I’m not one for small talk on planes – I see them as mini vacations in themselves – so I generally give myself permission to keep my nose in whatever book I’m devouring. This time, as I read Ana’s thoughts on hard and soft limits with Mr. Grey, I was grateful that I hadn’t brought along a paperback with a tell-tale cover. However, just in case, every time the sweet woman next to me turned to take in the view out the window, I tilted my e-reader just a little to the right.

Those who know me well, and even those who know me just a little, will understand my discomfort and note the irony of my reading Fifty Shades of Grey. One of my college majors was literature – you know, writing papers on Chaucer, DeFoe and Hardy – and I’ve never opened anything by Nicholas Sparks or Danielle Steele, or with Fabio on the cover.

During my adult life, I’ve participated in several book clubs, and have always looked forward to monthly discussions of “real” literature (oh, and also the food, wine, gossip and general girlfriend time). Most of my friends and colleagues probably consider me a serious reader.

And yet, in the past few years, I’ve raced through the Twilight, Hunger Games and Stieg Larsson series, so I guess that even in my rapidly advancing age, I’m capable of change – or at least flexibility. Apparently, by relishing these popular, decidedly un-literary tomes, I’ve joined a new breed of “mommy readers.” And, like millions of others in this new demographic, I’m enjoying a book that’s widely considered “mommy porn.”

To enlighten the handful of you who have not heard of Fifty Shades of Grey, it’s the story of a virginal, soon-to-graduate college student who strikes up a relationship with a late-20s gazillionaire, who has a taste for eroticism and contracts the sexual novice to become his “submissive” for a three-month period. The troubled, yet handsome and very adept protagonist has a penchant for BDSM – a term that’s not part of my everyday vernacular.

Apparently segments of British author E. L. James’ book started appearing with the title Master of the Universe on a Twilight-related “fan-fiction” website a while back. After concerns of copyright infringement and the book’s sexual nature, James started publishing the series on her own site, FiftyShades.com.

About a year ago, an Australian “virtual publisher” released the trilogy’s first volume, Fifty Shades of Grey, as an e-book and a print-on-demand paperback. Through word of mouth and “viral marketing,” the book’s popularity snowballed, and this spring, Vantage Books reportedly paid James a seven-figure advance for the publishing rights.

In April, TIME Magazine listed James as one of the “100 Most Influential People in the World,” and as of this week, James’ trilogy holds the top three spots on the New York Times best-seller lists for “Combined Print & E-Book Fiction,” “Paperback Trade Fiction,” “E-Book Fiction” and “Combined Hardcover & Paperback Fiction.”

The series is being translated into some 30 languages, a movie is in the works and it has provided fodder for Dr. Drew on The Today Show and the 82-year-old Barbara Walters on The View. It even received the popular-culture stamp of approval via a Saturday Night Live parody.

To be clear, the book is not for the faint of heart or sexually reserved. It is very graphic and steps well beyond the bedroom boundaries most of us keep. In fact, Fifty Shades of Grey has been banned – so far – by public libraries in Florida, Georgia and Wisconsin, but perhaps that only adds to its allure.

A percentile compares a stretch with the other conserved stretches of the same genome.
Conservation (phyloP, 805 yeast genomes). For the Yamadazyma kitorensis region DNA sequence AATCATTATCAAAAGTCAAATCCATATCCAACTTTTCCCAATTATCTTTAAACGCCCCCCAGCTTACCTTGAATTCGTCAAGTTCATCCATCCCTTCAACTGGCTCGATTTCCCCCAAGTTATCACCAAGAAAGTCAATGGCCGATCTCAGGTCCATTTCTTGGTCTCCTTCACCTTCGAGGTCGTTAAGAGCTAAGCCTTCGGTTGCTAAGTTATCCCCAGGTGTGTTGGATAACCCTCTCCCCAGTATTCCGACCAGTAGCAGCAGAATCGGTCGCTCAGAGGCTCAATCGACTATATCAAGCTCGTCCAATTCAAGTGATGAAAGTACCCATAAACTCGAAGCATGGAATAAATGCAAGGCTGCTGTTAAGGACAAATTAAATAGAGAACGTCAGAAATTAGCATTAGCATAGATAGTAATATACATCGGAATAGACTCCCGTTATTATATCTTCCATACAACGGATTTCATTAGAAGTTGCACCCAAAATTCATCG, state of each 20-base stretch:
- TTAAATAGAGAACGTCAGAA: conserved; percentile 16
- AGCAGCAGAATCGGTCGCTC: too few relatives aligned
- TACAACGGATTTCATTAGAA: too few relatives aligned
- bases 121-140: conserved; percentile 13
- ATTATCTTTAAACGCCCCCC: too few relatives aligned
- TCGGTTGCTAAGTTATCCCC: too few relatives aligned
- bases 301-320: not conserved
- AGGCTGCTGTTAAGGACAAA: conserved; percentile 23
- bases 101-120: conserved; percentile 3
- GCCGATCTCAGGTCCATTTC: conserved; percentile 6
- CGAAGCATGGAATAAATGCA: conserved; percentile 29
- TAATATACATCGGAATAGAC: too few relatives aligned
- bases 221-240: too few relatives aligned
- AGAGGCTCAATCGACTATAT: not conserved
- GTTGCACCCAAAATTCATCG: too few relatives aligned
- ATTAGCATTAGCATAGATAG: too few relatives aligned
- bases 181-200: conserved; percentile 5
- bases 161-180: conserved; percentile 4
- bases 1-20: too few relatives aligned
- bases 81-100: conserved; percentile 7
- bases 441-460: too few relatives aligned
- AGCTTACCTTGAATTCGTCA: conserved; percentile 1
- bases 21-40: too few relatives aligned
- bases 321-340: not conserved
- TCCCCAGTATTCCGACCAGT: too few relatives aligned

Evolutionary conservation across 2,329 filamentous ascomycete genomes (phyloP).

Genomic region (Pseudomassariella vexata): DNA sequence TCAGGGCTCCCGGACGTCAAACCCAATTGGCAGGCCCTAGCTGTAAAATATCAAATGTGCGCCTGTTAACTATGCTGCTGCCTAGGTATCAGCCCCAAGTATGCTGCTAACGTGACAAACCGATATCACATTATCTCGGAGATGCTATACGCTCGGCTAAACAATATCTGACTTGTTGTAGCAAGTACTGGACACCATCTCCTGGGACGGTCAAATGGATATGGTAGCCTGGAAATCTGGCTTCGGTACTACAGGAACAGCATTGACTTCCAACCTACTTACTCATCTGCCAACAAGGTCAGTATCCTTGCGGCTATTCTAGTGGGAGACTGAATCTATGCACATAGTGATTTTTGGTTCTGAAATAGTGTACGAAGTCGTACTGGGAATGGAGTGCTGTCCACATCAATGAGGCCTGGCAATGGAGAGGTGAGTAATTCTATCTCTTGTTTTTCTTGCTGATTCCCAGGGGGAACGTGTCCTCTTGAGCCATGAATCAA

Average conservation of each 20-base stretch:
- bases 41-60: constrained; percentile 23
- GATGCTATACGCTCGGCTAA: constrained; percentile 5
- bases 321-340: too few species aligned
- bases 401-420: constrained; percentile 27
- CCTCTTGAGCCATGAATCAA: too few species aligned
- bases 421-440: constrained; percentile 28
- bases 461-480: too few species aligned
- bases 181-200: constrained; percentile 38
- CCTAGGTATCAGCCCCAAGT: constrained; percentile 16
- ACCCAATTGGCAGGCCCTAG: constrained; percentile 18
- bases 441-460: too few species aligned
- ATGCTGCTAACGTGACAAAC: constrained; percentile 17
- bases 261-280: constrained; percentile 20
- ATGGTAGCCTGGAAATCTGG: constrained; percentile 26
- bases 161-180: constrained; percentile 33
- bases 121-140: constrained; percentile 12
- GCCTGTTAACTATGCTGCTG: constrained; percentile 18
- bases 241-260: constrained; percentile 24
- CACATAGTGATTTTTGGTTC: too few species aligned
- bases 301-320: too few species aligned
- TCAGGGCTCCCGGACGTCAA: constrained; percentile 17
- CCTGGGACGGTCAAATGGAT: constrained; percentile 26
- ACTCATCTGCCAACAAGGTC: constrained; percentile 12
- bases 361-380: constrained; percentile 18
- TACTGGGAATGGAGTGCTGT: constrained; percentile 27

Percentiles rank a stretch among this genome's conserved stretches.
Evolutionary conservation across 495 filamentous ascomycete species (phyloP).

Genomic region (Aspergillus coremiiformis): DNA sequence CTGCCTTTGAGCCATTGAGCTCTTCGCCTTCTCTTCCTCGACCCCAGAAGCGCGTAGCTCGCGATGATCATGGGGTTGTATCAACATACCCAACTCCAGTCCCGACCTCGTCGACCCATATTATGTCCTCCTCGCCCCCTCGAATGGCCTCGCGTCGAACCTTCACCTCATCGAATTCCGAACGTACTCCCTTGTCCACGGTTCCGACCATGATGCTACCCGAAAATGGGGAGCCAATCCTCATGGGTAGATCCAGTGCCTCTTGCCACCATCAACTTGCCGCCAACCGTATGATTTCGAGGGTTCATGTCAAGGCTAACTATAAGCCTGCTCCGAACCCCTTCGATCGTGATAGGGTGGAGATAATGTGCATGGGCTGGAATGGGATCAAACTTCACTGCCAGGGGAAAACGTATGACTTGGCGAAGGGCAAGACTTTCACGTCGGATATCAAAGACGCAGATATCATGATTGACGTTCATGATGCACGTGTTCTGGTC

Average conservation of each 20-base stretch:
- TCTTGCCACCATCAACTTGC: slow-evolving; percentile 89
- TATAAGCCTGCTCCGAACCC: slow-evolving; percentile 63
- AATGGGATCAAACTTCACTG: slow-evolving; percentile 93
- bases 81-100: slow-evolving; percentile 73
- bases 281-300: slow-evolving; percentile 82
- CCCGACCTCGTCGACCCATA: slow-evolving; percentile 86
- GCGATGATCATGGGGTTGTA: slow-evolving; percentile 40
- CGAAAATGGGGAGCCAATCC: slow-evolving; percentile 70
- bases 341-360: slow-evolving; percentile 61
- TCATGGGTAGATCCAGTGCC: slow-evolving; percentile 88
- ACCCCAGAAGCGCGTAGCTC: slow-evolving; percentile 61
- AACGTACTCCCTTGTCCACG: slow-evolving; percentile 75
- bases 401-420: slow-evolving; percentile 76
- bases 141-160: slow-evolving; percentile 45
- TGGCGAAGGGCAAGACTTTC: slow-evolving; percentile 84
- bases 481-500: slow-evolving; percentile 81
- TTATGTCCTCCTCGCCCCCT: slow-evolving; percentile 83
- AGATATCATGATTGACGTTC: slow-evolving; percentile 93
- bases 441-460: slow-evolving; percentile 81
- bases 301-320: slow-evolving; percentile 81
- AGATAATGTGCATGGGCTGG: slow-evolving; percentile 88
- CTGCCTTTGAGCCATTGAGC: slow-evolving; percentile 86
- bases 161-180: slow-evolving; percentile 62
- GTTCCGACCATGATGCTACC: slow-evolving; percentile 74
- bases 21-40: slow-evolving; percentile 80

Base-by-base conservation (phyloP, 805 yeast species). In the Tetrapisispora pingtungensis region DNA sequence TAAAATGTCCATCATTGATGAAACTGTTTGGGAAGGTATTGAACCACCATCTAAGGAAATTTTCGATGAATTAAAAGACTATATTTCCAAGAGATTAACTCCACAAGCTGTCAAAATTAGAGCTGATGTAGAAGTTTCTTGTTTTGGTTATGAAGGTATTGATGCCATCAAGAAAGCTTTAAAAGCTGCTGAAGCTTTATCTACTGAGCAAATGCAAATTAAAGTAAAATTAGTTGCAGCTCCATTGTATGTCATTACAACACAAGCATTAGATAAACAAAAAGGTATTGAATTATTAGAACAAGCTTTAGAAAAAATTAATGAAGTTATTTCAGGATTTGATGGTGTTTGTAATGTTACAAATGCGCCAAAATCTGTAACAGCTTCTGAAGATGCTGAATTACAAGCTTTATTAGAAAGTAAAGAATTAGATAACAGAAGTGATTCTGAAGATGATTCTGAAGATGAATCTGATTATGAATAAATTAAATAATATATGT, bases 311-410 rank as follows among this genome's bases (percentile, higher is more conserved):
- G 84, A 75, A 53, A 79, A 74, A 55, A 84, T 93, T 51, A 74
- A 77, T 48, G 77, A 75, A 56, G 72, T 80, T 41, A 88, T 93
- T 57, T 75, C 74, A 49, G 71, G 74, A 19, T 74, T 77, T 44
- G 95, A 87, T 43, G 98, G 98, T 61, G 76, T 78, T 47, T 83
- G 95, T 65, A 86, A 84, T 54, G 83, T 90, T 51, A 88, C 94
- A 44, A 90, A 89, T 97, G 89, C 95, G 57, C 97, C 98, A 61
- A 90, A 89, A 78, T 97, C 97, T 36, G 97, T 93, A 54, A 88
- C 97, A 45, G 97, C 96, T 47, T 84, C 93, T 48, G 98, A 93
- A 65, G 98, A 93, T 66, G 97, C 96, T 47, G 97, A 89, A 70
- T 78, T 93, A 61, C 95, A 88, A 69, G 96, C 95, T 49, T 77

And while the content is titillating, to say the least, the writing is far from high brow. I’ve heard many women voice the same assessment as Huffington Post writer Julie Gerstenblatt, who recently noted, “I thought it was awfully written and yet I couldn’t put it down.”

The good news is that adult women who rarely pick up books are now reading voraciously. And, as someone who would love to write a novel someday, I’m all for the publishing industry’s survival.

Here in the Seattle area – where much of the books’ activity takes place – Shades of Grey has become Topic A among moms at the gym, the grocery store, charity league meetings and dinner parties.

The phenomenon has spread across the nation. In fact, last week an LA-area friend posted a Facebook photo indicating that a dozen or so of her book club members tackled a 50 Shades discussion with cold beverages in a hot tub. Now that’s a meeting I would have liked.

As for my own book club, our tastes have recently ranged from The Help to The Immortal Life of Henrietta Lacks. We advocate a low-pressure approach – understanding that most of us juggle zillions of obligations – and stress attendance and fun over book completion. And so, over the past few weeks, when I have run into my fellow book clubbers in public, conversations have taken place in hushed tones: “Are you reading it?”; “How far are you?”; and “I couldn’t put it down, and now I’m finishing the third book.”

In truth, I haven’t found much inspiration from the book. I am, and always will be, a somewhat prude Midwesterner at heart (just ask some of my former boyfriends). I don’t dream about Christian Grey, and I certainly don’t fantasize about cheating on my husband of 21 years.

And, yet, I’m still reading – mostly on the elliptical at the gym – and I’m determined to finish the book before my club’s meeting.  Maybe that’s the point: because my book club and just about every other 30-plus woman in America is reading Fifty Shades of Grey, I’ve given myself permission to do so, too. And, really, what’s the harm in that?

–       Linda Williams Rorem, 21 May 2012